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New infrared camera detects gas leaks in industry

Date:
October 1, 2015
Source:
Universidad Carlos III de Madrid - Oficina de Información Científica
Summary:
A spin-off has developed a new low-cost infrared camera that makes it possible to quickly and efficiently detect gas leaks that can occur in different industrial facilities.
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A new system, called Gas Sensing System (GSS), makes it possible to visualize a wide range of gases of industrial interest such as methane, natural gas, liquefied petroleum gases, coolants, etc.
Credit: Image courtesy of Universidad Carlos III de Madrid - Oficina de Información Científica

A spin-off of the Universidad Carlos III de Madrid (UC3M), Sensia Solutions, has developed a new low-cost infrared camera that makes it possible to quickly and efficiently detect gas leaks that can occur in different industrial facilities.

This company's invention, supported by the Business Incubator at the UC3M Science Park, is based on technology patented by researchers from the UC3M Infrared Laboratory (initialled LIR in Spanish), and can detect gas leaks that are normally invisible to the human eye thanks to a camera that recognizes the infrared signature of these compounds (infrared is electromagnetic and thermal radiation with longer wavelengths than visible light).

The system, called Gas Sensing System (GSS), makes it possible to visualize a wide range of gases of industrial interest such as methane, natural gas, liquefied petroleum gases, coolants, etc. The benefits of the GSS have been validated through pilot prototypes in different industrial environments like gas treatment stations, regasification plants, steelworks, thermosolar plants, etc. There are several gas-detecting instruments already on the market, but none have the advantages of this new method, according to its creators: working remotely, in real time, intuitively, and at a cost that is five to ten times lower.

The equipment can provide service in any industrial plant where chemical processes are involved and there is a risk of gas leak," explained Francisco Cortés, CEO of Sensia Solutions. In this regard, they have portable equipment which allows a technician to make periodic inspections, although they can also install a permanent monitoring system in a factory, within a closed-circuit TV that generates automatic alerts when it detects a leak. This feature is very important in explosive gas installations, for example, because the system has an additional unit for early and automatic detection of fire. Lastly, the system can also be placed on drones (unmanned aerial vehicles) to inspect installations from the sky, something that could be very useful for gas pipelines.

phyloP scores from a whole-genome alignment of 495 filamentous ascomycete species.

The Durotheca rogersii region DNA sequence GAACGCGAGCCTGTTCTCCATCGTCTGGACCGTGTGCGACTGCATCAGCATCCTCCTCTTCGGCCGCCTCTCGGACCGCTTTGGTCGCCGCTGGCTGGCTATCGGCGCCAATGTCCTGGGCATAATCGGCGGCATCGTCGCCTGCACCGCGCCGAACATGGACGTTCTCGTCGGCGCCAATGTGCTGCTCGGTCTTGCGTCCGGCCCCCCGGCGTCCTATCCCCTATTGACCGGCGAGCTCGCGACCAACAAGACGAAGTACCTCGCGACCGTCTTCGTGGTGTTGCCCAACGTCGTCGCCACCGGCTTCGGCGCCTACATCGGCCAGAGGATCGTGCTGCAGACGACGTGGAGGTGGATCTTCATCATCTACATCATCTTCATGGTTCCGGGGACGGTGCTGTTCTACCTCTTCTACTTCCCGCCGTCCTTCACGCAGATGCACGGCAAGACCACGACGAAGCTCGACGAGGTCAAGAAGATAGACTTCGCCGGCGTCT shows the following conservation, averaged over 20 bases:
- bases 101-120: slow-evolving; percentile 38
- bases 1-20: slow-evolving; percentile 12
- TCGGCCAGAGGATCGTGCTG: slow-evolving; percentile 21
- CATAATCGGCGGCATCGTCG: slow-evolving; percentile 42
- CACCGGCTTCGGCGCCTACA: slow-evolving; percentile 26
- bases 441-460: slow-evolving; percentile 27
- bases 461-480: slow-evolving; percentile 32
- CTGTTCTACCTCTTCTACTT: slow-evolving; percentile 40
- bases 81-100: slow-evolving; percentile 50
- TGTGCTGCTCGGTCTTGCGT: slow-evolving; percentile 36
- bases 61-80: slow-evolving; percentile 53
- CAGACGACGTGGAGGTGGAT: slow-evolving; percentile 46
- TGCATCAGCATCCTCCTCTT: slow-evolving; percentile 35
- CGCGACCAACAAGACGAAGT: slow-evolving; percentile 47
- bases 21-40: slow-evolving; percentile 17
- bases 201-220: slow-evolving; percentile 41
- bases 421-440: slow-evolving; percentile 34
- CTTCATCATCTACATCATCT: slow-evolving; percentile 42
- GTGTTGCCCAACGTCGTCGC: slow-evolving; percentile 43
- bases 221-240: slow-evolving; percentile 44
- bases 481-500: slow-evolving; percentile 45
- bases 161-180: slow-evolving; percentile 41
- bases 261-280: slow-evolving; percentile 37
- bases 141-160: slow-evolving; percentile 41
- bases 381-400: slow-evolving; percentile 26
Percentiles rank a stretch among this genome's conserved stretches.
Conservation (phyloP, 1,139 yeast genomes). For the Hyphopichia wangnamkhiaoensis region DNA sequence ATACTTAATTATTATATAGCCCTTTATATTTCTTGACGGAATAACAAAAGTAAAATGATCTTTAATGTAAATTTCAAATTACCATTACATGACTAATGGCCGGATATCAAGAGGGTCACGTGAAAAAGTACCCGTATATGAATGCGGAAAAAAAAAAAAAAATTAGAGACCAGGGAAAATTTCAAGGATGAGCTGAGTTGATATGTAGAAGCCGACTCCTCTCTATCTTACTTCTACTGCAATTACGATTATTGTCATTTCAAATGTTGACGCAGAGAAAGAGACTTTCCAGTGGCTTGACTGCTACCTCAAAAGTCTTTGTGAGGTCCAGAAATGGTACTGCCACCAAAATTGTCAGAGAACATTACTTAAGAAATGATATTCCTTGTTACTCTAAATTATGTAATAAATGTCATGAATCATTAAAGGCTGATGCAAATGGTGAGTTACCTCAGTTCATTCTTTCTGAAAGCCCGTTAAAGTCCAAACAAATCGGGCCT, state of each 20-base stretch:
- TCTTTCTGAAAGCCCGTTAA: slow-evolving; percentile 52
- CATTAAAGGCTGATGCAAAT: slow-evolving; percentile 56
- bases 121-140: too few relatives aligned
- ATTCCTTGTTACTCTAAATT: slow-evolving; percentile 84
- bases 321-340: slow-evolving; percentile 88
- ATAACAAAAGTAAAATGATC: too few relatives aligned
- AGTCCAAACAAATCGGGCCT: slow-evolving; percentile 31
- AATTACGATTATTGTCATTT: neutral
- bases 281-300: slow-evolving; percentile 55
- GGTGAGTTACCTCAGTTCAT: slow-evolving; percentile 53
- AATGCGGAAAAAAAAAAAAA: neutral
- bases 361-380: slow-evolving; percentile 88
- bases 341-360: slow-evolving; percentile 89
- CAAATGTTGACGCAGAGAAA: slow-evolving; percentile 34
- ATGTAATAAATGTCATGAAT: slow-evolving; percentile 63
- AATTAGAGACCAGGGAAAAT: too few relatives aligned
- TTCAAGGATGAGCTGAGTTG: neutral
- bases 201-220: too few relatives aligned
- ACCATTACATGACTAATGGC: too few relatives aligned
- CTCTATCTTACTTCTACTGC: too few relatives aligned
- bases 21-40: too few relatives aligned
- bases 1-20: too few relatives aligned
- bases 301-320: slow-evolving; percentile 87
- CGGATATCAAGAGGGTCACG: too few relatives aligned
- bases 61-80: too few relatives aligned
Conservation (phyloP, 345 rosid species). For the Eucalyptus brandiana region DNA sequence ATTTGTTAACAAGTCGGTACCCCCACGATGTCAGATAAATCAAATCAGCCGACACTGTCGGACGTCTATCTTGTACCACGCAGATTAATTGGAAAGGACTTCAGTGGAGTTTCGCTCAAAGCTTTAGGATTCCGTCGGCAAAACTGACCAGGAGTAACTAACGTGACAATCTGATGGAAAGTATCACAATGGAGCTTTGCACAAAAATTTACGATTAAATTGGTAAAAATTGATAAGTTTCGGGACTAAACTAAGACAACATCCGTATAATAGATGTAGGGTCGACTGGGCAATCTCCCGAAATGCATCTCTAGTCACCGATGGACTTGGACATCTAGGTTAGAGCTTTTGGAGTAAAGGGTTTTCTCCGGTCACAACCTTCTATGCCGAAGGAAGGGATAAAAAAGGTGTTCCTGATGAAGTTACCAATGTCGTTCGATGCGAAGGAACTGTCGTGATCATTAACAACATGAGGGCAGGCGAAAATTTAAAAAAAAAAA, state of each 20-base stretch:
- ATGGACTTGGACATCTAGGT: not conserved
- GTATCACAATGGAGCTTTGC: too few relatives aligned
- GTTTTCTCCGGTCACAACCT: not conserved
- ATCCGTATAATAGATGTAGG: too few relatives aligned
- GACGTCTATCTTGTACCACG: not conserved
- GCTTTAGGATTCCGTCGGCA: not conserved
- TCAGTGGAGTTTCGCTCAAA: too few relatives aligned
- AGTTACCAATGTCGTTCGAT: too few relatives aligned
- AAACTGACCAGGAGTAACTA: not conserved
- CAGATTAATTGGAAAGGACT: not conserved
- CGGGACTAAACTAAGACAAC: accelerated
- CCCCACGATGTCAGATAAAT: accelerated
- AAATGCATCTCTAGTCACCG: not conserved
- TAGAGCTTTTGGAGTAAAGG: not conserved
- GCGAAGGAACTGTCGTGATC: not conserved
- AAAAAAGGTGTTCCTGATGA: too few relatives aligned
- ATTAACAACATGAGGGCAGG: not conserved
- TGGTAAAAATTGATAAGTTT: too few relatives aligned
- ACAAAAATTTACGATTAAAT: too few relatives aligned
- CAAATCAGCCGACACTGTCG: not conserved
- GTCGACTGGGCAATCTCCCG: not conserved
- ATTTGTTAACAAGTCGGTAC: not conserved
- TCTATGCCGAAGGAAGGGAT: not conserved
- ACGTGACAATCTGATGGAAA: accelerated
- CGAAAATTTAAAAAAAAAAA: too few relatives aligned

The GSS is currently being implemented in industry as a result of the great interest it has aroused among large companies, especially from the oil and gas sector. In addition, for the development of the business plan, Sensia has help from the SME Instrument, part of the European Horizon 2020 program, which has described the project as excellent.

Sensia Solutions is a spin-off of the Infrared Laboratory (initialled LIR in Spanish) at Universidad Carlos III de Madrid. UC3M holds a share in the company, and it has been supported since its inception by the Business Incubator at the UC3M Science Park. This environment, very favorable for state-of-the-art technological development, has hugely aided the processes of knowledge transfer between the university and the business sector.


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Materials provided by Universidad Carlos III de Madrid - Oficina de Información Científica. Note: Content may be edited for style and length.


Cite This Page:

Universidad Carlos III de Madrid - Oficina de Información Científica. "New infrared camera detects gas leaks in industry." ScienceDaily. ScienceDaily, 1 October 2015. <www.sciencedaily.com/releases/2015/10/151001095522.htm>.
Universidad Carlos III de Madrid - Oficina de Información Científica. (2015, October 1). New infrared camera detects gas leaks in industry. ScienceDaily. Retrieved May 24, 2017 from www.sciencedaily.com/releases/2015/10/151001095522.htm
Universidad Carlos III de Madrid - Oficina de Información Científica. "New infrared camera detects gas leaks in industry." ScienceDaily. www.sciencedaily.com/releases/2015/10/151001095522.htm (accessed May 24, 2017).

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